Eradication of invasive non-indigenous species is often viewed as an impossible goal and an approach historically typified by high-profile failures. However, there have been a surprising number of successful eradications of animals, plants, and even microorganisms. Although the majority of successes have concerned geographically-circumscribed invasions (e.g., on small islands), others have rid substantial continental areas of invaders (e.g., Anopheles gambiae from north-eastern Brazil, or smallpox from the entire Earth). Successful eradications share three features: (1) sufficient economic resources must exist for the project to be completed, (2) clear lines of authority must exist; someone must be in charge and must be able to compel cooperation, and (3) the biology of the target organism must be adequately researched and appropriate.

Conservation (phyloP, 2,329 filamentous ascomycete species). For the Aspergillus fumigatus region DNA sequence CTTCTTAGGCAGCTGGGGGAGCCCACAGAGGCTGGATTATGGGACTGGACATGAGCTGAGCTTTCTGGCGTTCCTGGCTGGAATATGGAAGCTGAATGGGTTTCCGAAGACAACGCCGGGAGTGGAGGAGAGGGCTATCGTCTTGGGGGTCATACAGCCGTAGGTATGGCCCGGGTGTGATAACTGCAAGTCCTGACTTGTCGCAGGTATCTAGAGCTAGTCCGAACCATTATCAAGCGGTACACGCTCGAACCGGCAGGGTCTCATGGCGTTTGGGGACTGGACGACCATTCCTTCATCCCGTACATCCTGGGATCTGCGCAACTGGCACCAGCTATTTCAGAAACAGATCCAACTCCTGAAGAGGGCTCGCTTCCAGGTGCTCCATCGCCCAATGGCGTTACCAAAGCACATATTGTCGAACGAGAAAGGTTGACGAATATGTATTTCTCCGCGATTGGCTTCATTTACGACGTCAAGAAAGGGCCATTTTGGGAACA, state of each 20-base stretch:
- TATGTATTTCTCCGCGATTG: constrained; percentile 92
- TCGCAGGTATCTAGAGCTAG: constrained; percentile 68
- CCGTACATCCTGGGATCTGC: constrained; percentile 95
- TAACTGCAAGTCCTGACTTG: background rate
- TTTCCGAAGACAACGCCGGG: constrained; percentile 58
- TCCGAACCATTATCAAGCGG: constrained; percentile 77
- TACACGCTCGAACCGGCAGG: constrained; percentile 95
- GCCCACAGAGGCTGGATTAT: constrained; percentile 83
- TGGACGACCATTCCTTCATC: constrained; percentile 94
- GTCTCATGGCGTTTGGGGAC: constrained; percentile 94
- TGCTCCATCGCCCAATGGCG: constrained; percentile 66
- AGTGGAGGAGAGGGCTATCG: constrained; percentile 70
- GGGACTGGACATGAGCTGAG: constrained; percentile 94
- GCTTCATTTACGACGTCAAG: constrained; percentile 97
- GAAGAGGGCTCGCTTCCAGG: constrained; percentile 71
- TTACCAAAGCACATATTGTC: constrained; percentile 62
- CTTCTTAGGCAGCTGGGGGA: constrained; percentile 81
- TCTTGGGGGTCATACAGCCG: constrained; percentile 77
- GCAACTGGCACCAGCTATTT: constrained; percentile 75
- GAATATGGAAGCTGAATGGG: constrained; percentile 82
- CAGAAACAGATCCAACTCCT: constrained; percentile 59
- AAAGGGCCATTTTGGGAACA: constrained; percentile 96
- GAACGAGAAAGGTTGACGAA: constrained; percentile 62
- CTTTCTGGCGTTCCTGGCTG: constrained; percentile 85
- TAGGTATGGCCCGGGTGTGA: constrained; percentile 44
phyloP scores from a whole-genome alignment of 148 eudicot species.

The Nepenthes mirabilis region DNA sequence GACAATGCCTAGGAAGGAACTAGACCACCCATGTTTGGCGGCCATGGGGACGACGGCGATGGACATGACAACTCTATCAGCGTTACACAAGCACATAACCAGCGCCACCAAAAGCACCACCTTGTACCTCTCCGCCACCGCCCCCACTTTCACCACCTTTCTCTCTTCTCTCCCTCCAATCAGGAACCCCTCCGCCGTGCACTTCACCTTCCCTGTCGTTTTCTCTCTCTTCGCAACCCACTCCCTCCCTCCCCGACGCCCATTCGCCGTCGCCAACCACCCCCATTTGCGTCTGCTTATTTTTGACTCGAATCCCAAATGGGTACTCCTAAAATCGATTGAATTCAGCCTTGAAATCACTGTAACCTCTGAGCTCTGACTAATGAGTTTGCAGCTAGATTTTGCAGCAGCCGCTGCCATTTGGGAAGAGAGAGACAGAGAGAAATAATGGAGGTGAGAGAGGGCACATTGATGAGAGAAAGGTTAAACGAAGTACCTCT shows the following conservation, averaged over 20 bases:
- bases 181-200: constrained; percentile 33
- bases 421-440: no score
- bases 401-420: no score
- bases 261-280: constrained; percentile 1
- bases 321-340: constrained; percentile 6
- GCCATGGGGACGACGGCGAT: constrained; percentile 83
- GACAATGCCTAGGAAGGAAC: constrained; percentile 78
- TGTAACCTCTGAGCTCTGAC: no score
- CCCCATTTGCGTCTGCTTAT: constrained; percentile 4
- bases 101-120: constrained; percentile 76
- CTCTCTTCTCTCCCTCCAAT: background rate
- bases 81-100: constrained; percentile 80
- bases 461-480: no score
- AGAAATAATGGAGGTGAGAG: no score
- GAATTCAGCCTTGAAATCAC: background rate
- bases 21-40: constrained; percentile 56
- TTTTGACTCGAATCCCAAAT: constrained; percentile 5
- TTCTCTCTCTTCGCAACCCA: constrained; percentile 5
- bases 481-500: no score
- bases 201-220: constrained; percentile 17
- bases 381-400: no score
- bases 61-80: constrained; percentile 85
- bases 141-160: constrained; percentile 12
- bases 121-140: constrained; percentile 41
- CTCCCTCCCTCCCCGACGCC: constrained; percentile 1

|Secondary title||International conference on eradication of island invasives|
|Publisher||IUCN Invasive Species Specialist Group|